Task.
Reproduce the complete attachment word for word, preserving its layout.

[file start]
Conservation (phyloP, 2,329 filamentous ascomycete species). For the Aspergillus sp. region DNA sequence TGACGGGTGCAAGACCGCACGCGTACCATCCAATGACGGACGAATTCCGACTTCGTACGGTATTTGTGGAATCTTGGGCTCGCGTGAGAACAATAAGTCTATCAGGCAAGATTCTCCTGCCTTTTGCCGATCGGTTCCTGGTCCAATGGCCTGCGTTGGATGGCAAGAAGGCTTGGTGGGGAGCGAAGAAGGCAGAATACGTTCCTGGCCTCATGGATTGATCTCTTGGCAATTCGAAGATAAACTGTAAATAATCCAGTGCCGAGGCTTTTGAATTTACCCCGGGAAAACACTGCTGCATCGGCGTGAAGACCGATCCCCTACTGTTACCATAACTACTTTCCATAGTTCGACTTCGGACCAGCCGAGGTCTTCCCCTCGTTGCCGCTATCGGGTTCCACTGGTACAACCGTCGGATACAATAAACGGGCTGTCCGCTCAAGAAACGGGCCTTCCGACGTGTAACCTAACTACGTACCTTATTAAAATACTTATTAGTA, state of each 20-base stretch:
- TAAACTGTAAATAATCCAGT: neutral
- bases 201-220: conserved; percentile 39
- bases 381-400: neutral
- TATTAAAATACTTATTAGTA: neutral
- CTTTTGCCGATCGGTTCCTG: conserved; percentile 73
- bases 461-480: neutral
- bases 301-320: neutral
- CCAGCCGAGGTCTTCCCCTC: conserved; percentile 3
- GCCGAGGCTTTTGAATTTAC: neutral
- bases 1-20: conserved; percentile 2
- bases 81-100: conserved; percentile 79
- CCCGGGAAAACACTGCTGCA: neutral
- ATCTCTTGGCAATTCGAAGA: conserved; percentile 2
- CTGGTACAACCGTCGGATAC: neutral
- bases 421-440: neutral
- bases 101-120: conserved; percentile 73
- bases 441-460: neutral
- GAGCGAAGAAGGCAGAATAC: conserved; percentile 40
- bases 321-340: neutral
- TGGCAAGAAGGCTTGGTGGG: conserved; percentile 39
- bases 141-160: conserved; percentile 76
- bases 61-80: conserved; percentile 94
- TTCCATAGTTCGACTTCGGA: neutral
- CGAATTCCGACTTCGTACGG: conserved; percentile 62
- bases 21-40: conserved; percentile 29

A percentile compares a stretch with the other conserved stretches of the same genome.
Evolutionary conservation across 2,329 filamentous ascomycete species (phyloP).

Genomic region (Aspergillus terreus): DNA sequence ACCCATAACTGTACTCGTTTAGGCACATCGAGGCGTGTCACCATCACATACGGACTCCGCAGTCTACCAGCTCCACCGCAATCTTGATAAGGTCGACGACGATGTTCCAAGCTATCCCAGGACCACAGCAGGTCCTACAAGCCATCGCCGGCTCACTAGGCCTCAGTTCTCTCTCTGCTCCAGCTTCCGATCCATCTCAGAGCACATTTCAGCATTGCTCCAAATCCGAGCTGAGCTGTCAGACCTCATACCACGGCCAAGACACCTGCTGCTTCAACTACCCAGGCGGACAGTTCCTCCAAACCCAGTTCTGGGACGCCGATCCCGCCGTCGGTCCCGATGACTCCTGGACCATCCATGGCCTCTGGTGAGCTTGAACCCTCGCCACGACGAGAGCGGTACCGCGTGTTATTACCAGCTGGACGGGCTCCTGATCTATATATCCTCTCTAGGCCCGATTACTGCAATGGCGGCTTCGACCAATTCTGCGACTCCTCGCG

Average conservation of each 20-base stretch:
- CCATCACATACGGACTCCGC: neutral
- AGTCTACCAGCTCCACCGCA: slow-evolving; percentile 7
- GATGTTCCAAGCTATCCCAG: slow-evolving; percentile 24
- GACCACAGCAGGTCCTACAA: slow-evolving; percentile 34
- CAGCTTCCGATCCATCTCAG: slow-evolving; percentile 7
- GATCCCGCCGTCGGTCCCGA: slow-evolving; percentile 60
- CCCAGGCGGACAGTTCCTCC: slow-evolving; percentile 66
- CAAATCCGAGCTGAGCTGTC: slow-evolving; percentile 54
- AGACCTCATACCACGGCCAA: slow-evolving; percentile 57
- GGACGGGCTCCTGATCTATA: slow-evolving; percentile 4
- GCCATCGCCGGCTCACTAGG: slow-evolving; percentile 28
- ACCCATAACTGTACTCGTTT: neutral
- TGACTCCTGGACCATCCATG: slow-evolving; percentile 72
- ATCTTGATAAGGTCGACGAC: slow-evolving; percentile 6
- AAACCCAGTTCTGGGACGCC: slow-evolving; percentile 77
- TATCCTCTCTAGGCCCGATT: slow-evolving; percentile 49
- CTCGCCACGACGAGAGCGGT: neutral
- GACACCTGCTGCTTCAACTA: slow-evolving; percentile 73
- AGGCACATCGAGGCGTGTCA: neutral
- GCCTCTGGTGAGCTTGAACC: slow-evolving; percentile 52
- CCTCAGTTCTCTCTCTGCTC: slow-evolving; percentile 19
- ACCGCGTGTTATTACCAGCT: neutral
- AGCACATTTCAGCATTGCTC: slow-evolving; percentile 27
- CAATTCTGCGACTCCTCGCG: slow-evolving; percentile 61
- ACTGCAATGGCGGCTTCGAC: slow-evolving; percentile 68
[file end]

Conservation (phyloP, 2,329 filamentous ascomycete species). For the Aspergillus sp. region DNA sequence TGACGGGTGCAAGACCGCACGCGTACCATCCAATGACGGACGAATTCCGACTTCGTACGGTATTTGTGGAATCTTGGGCTCGCGTGAGAACAATAAGTCTATCAGGCAAGATTCTCCTGCCTTTTGCCGATCGGTTCCTGGTCCAATGGCCTGCGTTGGATGGCAAGAAGGCTTGGTGGGGAGCGAAGAAGGCAGAATACGTTCCTGGCCTCATGGATTGATCTCTTGGCAATTCGAAGATAAACTGTAAATAATCCAGTGCCGAGGCTTTTGAATTTACCCCGGGAAAACACTGCTGCATCGGCGTGAAGACCGATCCCCTACTGTTACCATAACTACTTTCCATAGTTCGACTTCGGACCAGCCGAGGTCTTCCCCTCGTTGCCGCTATCGGGTTCCACTGGTACAACCGTCGGATACAATAAACGGGCTGTCCGCTCAAGAAACGGGCCTTCCGACGTGTAACCTAACTACGTACCTTATTAAAATACTTATTAGTA, state of each 20-base stretch:
- TAAACTGTAAATAATCCAGT: neutral
- bases 201-220: conserved; percentile 39
- bases 381-400: neutral
- TATTAAAATACTTATTAGTA: neutral
- CTTTTGCCGATCGGTTCCTG: conserved; percentile 73
- bases 461-480: neutral
- bases 301-320: neutral
- CCAGCCGAGGTCTTCCCCTC: conserved; percentile 3
- GCCGAGGCTTTTGAATTTAC: neutral
- bases 1-20: conserved; percentile 2
- bases 81-100: conserved; percentile 79
- CCCGGGAAAACACTGCTGCA: neutral
- ATCTCTTGGCAATTCGAAGA: conserved; percentile 2
- CTGGTACAACCGTCGGATAC: neutral
- bases 421-440: neutral
- bases 101-120: conserved; percentile 73
- bases 441-460: neutral
- GAGCGAAGAAGGCAGAATAC: conserved; percentile 40
- bases 321-340: neutral
- TGGCAAGAAGGCTTGGTGGG: conserved; percentile 39
- bases 141-160: conserved; percentile 76
- bases 61-80: conserved; percentile 94
- TTCCATAGTTCGACTTCGGA: neutral
- CGAATTCCGACTTCGTACGG: conserved; percentile 62
- bases 21-40: conserved; percentile 29

A percentile compares a stretch with the other conserved stretches of the same genome.
Evolutionary conservation across 2,329 filamentous ascomycete species (phyloP).

Genomic region (Aspergillus terreus): DNA sequence ACCCATAACTGTACTCGTTTAGGCACATCGAGGCGTGTCACCATCACATACGGACTCCGCAGTCTACCAGCTCCACCGCAATCTTGATAAGGTCGACGACGATGTTCCAAGCTATCCCAGGACCACAGCAGGTCCTACAAGCCATCGCCGGCTCACTAGGCCTCAGTTCTCTCTCTGCTCCAGCTTCCGATCCATCTCAGAGCACATTTCAGCATTGCTCCAAATCCGAGCTGAGCTGTCAGACCTCATACCACGGCCAAGACACCTGCTGCTTCAACTACCCAGGCGGACAGTTCCTCCAAACCCAGTTCTGGGACGCCGATCCCGCCGTCGGTCCCGATGACTCCTGGACCATCCATGGCCTCTGGTGAGCTTGAACCCTCGCCACGACGAGAGCGGTACCGCGTGTTATTACCAGCTGGACGGGCTCCTGATCTATATATCCTCTCTAGGCCCGATTACTGCAATGGCGGCTTCGACCAATTCTGCGACTCCTCGCG

Average conservation of each 20-base stretch:
- CCATCACATACGGACTCCGC: neutral
- AGTCTACCAGCTCCACCGCA: slow-evolving; percentile 7
- GATGTTCCAAGCTATCCCAG: slow-evolving; percentile 24
- GACCACAGCAGGTCCTACAA: slow-evolving; percentile 34
- CAGCTTCCGATCCATCTCAG: slow-evolving; percentile 7
- GATCCCGCCGTCGGTCCCGA: slow-evolving; percentile 60
- CCCAGGCGGACAGTTCCTCC: slow-evolving; percentile 66
- CAAATCCGAGCTGAGCTGTC: slow-evolving; percentile 54
- AGACCTCATACCACGGCCAA: slow-evolving; percentile 57
- GGACGGGCTCCTGATCTATA: slow-evolving; percentile 4
- GCCATCGCCGGCTCACTAGG: slow-evolving; percentile 28
- ACCCATAACTGTACTCGTTT: neutral
- TGACTCCTGGACCATCCATG: slow-evolving; percentile 72
- ATCTTGATAAGGTCGACGAC: slow-evolving; percentile 6
- AAACCCAGTTCTGGGACGCC: slow-evolving; percentile 77
- TATCCTCTCTAGGCCCGATT: slow-evolving; percentile 49
- CTCGCCACGACGAGAGCGGT: neutral
- GACACCTGCTGCTTCAACTA: slow-evolving; percentile 73
- AGGCACATCGAGGCGTGTCA: neutral
- GCCTCTGGTGAGCTTGAACC: slow-evolving; percentile 52
- CCTCAGTTCTCTCTCTGCTC: slow-evolving; percentile 19
- ACCGCGTGTTATTACCAGCT: neutral
- AGCACATTTCAGCATTGCTC: slow-evolving; percentile 27
- CAATTCTGCGACTCCTCGCG: slow-evolving; percentile 61
- ACTGCAATGGCGGCTTCGAC: slow-evolving; percentile 68